There are few things in life more daunting than assuming a leadership role for the first time, whether that’s leading a Toastmasters club or a work team for your employer. A key to success as a newly minted leader is to “flip your script,” says William Gentry, Ph.D., author of the acclaimed book Be the Boss Everyone Wants to Work For: A Guide for New Leaders.
New leaders increase their odds of success if they can flip the script in some key performance areas, Gentry says. The phrase refers to shifting a mindset from being an individual contributor who is rewarded for personal accomplishments to a leader focused on the success of others.
Gentry says that leaders must change their thinking that everything is about them. “I use the old relationship break-up line of ‘it’s not you, it’s me’ to describe the shift needed,” he says. “New leaders have to change that mindset or they can easily derail.”
Here are some of the areas where new leaders need to flip their thinking, with findings based on research Gentry conducted on 300 first-time leaders:
Successful first-time leaders have a thirst for learning and continual improvement, Gentry says, but not for the purpose of making themselves look good or to stand out from the pack. “The most successful new leaders don’t seek perfection but accept that they’ll make mistakes and grow from them,” he says. “That’s a hard flip to make from a high-performing individual contributor who may not be accustomed to failing.”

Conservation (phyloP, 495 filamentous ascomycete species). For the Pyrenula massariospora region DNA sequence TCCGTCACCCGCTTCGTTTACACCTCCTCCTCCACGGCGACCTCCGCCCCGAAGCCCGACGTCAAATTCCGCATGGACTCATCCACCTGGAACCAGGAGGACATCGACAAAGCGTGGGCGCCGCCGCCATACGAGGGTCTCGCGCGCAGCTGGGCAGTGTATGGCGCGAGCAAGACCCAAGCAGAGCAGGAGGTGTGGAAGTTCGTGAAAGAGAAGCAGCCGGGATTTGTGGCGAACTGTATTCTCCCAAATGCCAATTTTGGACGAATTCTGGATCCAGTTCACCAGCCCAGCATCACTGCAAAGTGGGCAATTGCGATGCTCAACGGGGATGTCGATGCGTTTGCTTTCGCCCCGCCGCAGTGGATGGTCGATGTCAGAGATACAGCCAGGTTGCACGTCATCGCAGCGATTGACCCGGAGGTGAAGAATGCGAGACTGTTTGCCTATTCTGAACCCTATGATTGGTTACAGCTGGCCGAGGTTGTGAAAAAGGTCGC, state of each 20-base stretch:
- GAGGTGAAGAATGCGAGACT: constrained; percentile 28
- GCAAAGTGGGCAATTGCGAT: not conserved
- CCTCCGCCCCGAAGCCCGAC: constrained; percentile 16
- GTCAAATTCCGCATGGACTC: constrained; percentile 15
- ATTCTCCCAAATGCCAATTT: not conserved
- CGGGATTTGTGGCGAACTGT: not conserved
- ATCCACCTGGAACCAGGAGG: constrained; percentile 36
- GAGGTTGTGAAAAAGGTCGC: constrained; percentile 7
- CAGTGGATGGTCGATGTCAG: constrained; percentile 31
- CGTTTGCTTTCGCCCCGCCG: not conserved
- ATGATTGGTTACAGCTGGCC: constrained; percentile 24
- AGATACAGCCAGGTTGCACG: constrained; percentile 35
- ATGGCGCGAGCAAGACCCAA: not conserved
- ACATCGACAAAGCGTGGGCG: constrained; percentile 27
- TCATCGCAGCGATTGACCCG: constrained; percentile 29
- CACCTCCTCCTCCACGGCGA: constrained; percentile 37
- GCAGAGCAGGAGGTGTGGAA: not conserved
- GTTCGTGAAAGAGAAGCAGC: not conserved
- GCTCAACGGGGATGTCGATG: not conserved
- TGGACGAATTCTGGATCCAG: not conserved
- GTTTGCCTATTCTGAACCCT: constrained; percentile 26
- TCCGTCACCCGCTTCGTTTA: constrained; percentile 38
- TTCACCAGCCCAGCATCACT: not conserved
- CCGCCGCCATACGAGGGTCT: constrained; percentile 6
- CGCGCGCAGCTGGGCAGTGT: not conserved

The technical skills that have made new leaders successful in past roles don’t carry the same weight in leadership positions. “When I ask people in my research about the best leader or manager they’ve ever had, I never hear anyone say those leaders had great technical skills,” Gentry says. “It’s usually about their communication skills, their mentoring skills, their integrity or how they supported their teams through thick and thin.” The best leaders deflect credit and have their teams’ backs, Gentry says.
A top challenge for new leaders is transitioning from peer or friend to boss. “Moving from being alongside your team to above them is a unique and often jarring challenge for first-time leaders,” Gentry says. “No other leadership level has that obstacle.”
New leaders often struggle with delegating and trusting their teams to perform. “If someone on their team is underperforming they often take it upon themselves to do their work for them,” Gentry says. “But it’s crucial that they learn early to coach, develop and mentor others rather than simply taking over their work.”
This requires adopting a win-win attitude rather than looking to triumph over others. “It means believing ‘I can understand your goals, you can understand mine, and we can find a way where both of us win,’” Gentry says. “It’s about shifting from a narrow perspective to a broader one that understands how all of the pieces of a team or of an organization fit together.”